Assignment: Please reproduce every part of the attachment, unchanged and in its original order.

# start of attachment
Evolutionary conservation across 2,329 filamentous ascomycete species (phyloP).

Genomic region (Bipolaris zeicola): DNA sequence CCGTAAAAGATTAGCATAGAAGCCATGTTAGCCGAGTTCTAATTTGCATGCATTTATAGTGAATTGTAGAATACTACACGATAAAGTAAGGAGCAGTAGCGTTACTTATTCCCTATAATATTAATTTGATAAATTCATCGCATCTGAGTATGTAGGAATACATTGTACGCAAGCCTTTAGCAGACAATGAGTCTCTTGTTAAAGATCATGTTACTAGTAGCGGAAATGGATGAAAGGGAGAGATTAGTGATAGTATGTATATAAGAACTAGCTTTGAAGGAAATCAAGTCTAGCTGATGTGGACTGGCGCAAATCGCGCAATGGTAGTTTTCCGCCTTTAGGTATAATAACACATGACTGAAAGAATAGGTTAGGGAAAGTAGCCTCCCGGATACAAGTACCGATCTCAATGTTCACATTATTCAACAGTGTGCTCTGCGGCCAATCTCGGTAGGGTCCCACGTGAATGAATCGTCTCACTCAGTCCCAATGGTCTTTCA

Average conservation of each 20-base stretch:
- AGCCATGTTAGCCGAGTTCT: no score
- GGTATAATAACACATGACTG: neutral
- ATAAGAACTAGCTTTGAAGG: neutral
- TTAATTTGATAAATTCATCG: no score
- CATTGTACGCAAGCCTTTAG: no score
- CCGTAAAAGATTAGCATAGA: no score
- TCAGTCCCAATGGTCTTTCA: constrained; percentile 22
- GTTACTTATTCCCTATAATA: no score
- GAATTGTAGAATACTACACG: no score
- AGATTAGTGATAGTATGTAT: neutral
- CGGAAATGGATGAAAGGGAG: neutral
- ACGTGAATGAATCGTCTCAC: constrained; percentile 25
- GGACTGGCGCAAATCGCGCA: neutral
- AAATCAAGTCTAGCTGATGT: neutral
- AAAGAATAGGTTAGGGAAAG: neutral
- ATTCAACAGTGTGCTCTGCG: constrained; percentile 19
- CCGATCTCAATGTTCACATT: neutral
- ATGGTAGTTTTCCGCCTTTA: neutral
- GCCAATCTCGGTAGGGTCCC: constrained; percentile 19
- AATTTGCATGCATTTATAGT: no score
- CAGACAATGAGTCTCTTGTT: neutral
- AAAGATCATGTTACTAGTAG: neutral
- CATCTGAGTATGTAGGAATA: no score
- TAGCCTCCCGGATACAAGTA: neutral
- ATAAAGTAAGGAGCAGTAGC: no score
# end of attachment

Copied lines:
Evolutionary conservation across 2,329 filamentous ascomycete species (phyloP).

Genomic region (Bipolaris zeicola): DNA sequence CCGTAAAAGATTAGCATAGAAGCCATGTTAGCCGAGTTCTAATTTGCATGCATTTATAGTGAATTGTAGAATACTACACGATAAAGTAAGGAGCAGTAGCGTTACTTATTCCCTATAATATTAATTTGATAAATTCATCGCATCTGAGTATGTAGGAATACATTGTACGCAAGCCTTTAGCAGACAATGAGTCTCTTGTTAAAGATCATGTTACTAGTAGCGGAAATGGATGAAAGGGAGAGATTAGTGATAGTATGTATATAAGAACTAGCTTTGAAGGAAATCAAGTCTAGCTGATGTGGACTGGCGCAAATCGCGCAATGGTAGTTTTCCGCCTTTAGGTATAATAACACATGACTGAAAGAATAGGTTAGGGAAAGTAGCCTCCCGGATACAAGTACCGATCTCAATGTTCACATTATTCAACAGTGTGCTCTGCGGCCAATCTCGGTAGGGTCCCACGTGAATGAATCGTCTCACTCAGTCCCAATGGTCTTTCA

Average conservation of each 20-base stretch:
- AGCCATGTTAGCCGAGTTCT: no score
- GGTATAATAACACATGACTG: neutral
- ATAAGAACTAGCTTTGAAGG: neutral
- TTAATTTGATAAATTCATCG: no score
- CATTGTACGCAAGCCTTTAG: no score
- CCGTAAAAGATTAGCATAGA: no score
- TCAGTCCCAATGGTCTTTCA: constrained; percentile 22
- GTTACTTATTCCCTATAATA: no score
- GAATTGTAGAATACTACACG: no score
- AGATTAGTGATAGTATGTAT: neutral
- CGGAAATGGATGAAAGGGAG: neutral
- ACGTGAATGAATCGTCTCAC: constrained; percentile 25
- GGACTGGCGCAAATCGCGCA: neutral
- AAATCAAGTCTAGCTGATGT: neutral
- AAAGAATAGGTTAGGGAAAG: neutral
- ATTCAACAGTGTGCTCTGCG: constrained; percentile 19
- CCGATCTCAATGTTCACATT: neutral
- ATGGTAGTTTTCCGCCTTTA: neutral
- GCCAATCTCGGTAGGGTCCC: constrained; percentile 19
- AATTTGCATGCATTTATAGT: no score
- CAGACAATGAGTCTCTTGTT: neutral
- AAAGATCATGTTACTAGTAG: neutral
- CATCTGAGTATGTAGGAATA: no score
- TAGCCTCCCGGATACAAGTA: neutral
- ATAAAGTAAGGAGCAGTAGC: no score